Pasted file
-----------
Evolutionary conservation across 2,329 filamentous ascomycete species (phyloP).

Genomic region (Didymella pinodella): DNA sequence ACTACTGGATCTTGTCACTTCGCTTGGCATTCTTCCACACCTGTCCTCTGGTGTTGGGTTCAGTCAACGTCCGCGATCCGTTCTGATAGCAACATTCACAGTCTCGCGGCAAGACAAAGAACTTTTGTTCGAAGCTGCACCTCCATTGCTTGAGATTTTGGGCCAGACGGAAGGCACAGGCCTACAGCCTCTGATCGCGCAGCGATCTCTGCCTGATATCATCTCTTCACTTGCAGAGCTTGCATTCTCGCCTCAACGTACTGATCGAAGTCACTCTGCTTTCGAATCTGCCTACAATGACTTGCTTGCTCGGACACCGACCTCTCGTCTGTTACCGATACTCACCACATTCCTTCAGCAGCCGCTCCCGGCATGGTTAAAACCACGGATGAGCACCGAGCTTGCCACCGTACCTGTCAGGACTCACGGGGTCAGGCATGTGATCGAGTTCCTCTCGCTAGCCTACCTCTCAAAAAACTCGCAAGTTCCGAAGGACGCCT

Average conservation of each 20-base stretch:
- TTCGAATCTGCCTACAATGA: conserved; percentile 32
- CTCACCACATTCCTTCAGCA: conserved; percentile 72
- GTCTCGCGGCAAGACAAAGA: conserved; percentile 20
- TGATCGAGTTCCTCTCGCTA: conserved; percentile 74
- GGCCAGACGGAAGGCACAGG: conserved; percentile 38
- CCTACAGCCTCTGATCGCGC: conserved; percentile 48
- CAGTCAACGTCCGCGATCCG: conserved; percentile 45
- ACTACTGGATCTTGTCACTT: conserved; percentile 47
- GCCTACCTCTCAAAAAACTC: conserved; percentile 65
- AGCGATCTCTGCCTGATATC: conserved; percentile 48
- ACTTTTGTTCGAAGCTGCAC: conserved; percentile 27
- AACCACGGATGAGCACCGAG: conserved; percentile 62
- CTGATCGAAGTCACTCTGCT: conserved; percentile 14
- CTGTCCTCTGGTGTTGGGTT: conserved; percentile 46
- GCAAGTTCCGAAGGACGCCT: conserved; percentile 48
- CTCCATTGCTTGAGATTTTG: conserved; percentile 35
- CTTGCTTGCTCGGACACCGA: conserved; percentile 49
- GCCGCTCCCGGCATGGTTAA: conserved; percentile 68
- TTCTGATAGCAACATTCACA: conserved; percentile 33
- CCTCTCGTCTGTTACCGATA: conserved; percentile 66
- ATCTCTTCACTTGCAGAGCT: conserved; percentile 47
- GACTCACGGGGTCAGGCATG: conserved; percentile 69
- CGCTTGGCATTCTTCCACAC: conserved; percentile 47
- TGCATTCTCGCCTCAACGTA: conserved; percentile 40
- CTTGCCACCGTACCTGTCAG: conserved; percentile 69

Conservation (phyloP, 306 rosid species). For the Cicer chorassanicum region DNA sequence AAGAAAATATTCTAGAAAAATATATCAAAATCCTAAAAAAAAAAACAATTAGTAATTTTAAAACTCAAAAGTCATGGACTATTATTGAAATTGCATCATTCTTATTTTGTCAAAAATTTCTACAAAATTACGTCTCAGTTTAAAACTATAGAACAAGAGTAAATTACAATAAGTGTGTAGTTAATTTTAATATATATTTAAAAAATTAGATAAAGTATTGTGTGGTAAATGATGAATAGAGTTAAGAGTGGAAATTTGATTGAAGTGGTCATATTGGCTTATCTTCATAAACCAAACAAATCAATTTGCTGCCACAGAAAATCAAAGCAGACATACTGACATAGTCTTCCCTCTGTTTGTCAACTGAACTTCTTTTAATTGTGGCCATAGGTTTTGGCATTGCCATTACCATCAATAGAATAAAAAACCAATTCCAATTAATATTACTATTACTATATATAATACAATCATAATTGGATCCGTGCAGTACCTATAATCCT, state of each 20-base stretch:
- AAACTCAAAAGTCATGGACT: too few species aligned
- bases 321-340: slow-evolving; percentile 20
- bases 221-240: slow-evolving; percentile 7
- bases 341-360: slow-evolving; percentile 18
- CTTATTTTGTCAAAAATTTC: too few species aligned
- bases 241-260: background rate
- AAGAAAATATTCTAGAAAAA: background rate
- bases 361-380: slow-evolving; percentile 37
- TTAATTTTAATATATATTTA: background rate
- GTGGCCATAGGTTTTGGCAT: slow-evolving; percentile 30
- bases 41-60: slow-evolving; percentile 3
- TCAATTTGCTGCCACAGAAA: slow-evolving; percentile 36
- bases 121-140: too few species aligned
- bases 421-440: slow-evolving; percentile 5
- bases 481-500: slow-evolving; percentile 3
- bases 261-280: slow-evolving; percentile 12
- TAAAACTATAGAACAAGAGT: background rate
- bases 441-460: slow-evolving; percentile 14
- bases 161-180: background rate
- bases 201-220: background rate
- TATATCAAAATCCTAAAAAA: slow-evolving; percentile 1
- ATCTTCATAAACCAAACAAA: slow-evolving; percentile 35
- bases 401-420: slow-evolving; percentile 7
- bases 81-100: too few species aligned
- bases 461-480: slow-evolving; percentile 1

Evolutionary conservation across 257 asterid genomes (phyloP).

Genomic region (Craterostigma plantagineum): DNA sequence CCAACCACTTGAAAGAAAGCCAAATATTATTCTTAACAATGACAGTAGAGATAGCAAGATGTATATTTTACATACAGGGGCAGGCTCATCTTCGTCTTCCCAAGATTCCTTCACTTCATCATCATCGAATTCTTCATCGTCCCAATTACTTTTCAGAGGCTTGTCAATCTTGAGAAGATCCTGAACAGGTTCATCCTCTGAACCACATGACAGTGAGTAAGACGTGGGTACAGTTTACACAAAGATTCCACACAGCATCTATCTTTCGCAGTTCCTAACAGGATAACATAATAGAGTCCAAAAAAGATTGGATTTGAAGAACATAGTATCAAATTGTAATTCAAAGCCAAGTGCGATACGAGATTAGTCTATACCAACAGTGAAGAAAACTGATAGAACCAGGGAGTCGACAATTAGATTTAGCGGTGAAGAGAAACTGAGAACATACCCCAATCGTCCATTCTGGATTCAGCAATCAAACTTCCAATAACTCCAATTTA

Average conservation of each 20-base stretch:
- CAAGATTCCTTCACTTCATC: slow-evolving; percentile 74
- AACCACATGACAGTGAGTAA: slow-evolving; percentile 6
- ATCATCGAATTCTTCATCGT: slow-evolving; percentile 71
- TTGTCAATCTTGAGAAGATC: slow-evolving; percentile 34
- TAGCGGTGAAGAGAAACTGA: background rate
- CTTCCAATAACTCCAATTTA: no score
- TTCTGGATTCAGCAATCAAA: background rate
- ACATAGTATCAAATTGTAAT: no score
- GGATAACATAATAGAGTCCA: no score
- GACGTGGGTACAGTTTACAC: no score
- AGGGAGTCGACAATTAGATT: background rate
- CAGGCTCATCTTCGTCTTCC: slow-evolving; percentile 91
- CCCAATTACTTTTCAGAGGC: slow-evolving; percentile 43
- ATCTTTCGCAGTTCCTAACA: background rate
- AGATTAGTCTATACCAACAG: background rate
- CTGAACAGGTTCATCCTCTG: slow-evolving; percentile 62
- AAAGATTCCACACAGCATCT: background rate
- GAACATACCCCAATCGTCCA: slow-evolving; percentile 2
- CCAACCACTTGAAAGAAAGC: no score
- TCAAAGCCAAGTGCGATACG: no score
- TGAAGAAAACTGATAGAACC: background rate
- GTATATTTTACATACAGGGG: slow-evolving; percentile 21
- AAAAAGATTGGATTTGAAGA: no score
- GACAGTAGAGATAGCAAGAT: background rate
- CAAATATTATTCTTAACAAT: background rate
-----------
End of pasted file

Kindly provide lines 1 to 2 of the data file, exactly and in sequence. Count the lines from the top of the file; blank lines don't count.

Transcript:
Evolutionary conservation across 2,329 filamentous ascomycete species (phyloP).

Genomic region (Didymella pinodella): DNA sequence ACTACTGGATCTTGTCACTTCGCTTGGCATTCTTCCACACCTGTCCTCTGGTGTTGGGTTCAGTCAACGTCCGCGATCCGTTCTGATAGCAACATTCACAGTCTCGCGGCAAGACAAAGAACTTTTGTTCGAAGCTGCACCTCCATTGCTTGAGATTTTGGGCCAGACGGAAGGCACAGGCCTACAGCCTCTGATCGCGCAGCGATCTCTGCCTGATATCATCTCTTCACTTGCAGAGCTTGCATTCTCGCCTCAACGTACTGATCGAAGTCACTCTGCTTTCGAATCTGCCTACAATGACTTGCTTGCTCGGACACCGACCTCTCGTCTGTTACCGATACTCACCACATTCCTTCAGCAGCCGCTCCCGGCATGGTTAAAACCACGGATGAGCACCGAGCTTGCCACCGTACCTGTCAGGACTCACGGGGTCAGGCATGTGATCGAGTTCCTCTCGCTAGCCTACCTCTCAAAAAACTCGCAAGTTCCGAAGGACGCCT